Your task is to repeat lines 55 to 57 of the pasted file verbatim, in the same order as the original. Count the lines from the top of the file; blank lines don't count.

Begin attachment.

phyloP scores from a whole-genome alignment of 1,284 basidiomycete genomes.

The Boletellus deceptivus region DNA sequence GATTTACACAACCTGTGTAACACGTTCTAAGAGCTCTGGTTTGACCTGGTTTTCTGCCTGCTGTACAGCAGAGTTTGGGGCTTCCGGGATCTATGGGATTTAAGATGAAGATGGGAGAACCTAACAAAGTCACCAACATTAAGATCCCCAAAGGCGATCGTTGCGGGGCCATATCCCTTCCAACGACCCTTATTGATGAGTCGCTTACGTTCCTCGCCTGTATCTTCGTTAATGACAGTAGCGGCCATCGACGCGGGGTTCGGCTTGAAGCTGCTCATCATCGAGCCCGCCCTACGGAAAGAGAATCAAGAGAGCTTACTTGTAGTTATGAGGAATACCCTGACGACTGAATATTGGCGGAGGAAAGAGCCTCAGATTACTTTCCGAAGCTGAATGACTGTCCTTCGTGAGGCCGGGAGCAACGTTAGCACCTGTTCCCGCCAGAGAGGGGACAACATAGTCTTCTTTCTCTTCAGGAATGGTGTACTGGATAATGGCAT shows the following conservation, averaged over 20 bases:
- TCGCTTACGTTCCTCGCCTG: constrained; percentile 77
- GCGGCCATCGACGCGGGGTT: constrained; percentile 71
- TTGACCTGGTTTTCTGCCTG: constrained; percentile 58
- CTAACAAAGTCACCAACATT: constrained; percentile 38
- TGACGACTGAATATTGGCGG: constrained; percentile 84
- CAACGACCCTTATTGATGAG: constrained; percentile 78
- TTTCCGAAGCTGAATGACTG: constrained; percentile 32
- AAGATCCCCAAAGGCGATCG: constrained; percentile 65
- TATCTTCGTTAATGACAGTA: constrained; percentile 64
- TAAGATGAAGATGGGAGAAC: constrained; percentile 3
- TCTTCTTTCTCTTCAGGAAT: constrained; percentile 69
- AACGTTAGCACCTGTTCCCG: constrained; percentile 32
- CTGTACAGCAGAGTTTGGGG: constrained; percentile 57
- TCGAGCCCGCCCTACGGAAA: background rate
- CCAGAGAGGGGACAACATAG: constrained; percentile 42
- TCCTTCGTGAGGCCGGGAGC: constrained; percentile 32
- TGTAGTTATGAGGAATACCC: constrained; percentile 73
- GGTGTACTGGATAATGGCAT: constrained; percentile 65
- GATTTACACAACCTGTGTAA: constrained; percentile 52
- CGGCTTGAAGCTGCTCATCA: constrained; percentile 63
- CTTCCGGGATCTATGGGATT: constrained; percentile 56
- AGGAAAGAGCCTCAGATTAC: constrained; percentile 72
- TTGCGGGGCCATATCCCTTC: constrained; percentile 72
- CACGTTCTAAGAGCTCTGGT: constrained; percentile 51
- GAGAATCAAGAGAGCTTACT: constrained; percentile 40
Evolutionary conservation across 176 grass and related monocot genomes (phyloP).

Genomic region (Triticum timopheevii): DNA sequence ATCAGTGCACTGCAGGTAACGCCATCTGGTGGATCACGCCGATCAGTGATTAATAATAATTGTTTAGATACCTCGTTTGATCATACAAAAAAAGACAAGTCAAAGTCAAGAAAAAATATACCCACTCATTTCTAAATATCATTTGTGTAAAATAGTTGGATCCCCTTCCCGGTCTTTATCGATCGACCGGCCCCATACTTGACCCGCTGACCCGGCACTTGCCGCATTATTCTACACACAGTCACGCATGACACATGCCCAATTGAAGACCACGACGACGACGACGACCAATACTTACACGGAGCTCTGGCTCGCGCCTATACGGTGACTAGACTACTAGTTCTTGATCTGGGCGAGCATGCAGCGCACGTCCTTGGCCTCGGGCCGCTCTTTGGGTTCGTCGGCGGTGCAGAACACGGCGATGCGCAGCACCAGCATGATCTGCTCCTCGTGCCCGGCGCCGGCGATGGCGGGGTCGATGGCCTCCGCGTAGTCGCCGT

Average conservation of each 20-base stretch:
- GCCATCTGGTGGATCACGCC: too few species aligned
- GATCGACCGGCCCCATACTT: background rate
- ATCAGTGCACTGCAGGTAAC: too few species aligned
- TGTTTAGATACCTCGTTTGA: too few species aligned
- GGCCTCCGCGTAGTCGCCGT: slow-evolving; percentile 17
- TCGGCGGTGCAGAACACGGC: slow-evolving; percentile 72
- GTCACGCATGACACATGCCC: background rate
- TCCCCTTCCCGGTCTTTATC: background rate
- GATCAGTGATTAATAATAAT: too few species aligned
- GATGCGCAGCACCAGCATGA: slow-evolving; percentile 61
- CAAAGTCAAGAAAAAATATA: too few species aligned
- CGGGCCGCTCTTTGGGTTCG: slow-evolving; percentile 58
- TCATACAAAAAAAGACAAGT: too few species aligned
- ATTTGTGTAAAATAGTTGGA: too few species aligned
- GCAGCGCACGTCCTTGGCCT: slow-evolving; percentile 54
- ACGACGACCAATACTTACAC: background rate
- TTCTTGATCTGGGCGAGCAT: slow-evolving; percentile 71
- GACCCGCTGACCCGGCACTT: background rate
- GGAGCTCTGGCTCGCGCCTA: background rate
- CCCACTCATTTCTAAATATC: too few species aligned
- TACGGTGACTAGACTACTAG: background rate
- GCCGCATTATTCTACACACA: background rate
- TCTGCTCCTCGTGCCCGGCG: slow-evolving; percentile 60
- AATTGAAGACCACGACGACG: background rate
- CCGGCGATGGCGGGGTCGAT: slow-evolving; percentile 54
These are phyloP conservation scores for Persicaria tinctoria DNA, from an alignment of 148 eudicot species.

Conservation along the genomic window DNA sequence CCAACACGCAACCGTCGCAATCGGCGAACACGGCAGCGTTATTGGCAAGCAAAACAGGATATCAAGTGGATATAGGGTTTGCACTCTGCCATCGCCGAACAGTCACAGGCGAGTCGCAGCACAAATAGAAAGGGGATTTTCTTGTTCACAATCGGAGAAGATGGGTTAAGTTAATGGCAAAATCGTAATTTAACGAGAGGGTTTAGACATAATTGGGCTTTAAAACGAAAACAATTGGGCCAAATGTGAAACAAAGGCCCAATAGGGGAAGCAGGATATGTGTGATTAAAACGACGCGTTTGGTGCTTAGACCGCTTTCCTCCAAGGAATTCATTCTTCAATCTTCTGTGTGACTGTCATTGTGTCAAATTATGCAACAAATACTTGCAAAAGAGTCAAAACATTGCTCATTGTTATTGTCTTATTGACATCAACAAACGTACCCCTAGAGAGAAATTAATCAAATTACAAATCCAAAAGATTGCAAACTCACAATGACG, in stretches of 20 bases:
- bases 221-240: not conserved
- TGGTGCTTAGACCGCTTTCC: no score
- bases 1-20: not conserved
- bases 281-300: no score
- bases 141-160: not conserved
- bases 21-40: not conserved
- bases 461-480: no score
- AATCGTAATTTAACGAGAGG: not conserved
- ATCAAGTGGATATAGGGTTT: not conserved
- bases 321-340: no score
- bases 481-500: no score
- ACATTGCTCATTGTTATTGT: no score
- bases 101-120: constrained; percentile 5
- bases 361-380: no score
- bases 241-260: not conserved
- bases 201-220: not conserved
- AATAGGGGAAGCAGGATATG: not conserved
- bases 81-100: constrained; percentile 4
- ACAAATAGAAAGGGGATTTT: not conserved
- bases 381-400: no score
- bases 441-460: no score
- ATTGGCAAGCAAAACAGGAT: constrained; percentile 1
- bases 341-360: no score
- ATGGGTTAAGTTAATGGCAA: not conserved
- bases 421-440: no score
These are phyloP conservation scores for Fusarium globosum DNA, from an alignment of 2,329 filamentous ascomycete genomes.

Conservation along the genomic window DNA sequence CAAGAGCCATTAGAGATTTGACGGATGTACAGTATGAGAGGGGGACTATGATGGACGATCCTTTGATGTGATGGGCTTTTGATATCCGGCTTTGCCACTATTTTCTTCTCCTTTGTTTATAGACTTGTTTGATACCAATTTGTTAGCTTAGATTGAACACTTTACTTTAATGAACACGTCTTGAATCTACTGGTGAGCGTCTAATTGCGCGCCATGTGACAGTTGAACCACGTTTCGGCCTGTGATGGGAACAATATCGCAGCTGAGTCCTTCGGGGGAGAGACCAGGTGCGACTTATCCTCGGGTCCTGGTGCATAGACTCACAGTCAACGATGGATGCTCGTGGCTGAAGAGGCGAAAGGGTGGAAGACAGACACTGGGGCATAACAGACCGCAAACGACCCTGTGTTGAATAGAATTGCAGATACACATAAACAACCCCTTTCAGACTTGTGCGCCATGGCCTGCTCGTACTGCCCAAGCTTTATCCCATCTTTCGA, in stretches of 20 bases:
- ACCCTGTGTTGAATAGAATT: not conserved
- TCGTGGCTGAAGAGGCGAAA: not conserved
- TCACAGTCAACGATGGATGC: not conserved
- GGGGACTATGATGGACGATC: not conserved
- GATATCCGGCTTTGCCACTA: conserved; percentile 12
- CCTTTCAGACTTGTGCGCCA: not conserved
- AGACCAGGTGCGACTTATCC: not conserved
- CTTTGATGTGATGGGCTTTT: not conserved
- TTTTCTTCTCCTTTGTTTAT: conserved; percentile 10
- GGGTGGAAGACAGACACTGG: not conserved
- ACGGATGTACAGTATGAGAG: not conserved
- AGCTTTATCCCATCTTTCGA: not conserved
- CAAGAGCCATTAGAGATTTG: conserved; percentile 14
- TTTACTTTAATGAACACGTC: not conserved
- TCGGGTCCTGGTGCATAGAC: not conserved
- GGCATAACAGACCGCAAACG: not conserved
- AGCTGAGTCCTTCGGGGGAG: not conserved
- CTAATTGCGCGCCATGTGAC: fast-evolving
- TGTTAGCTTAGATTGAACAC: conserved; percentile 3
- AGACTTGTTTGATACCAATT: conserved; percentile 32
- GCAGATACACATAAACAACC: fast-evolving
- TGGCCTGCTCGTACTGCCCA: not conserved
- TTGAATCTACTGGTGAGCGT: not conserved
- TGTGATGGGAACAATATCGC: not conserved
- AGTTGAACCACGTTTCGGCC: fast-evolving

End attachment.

- CCGGCGATGGCGGGGTCGAT: slow-evolving; percentile 54
These are phyloP conservation scores for Persicaria tinctoria DNA, from an alignment of 148 eudicot species.

Conservation along the genomic window DNA sequence CCAACACGCAACCGTCGCAATCGGCGAACACGGCAGCGTTATTGGCAAGCAAAACAGGATATCAAGTGGATATAGGGTTTGCACTCTGCCATCGCCGAACAGTCACAGGCGAGTCGCAGCACAAATAGAAAGGGGATTTTCTTGTTCACAATCGGAGAAGATGGGTTAAGTTAATGGCAAAATCGTAATTTAACGAGAGGGTTTAGACATAATTGGGCTTTAAAACGAAAACAATTGGGCCAAATGTGAAACAAAGGCCCAATAGGGGAAGCAGGATATGTGTGATTAAAACGACGCGTTTGGTGCTTAGACCGCTTTCCTCCAAGGAATTCATTCTTCAATCTTCTGTGTGACTGTCATTGTGTCAAATTATGCAACAAATACTTGCAAAAGAGTCAAAACATTGCTCATTGTTATTGTCTTATTGACATCAACAAACGTACCCCTAGAGAGAAATTAATCAAATTACAAATCCAAAAGATTGCAAACTCACAATGACG, in stretches of 20 bases: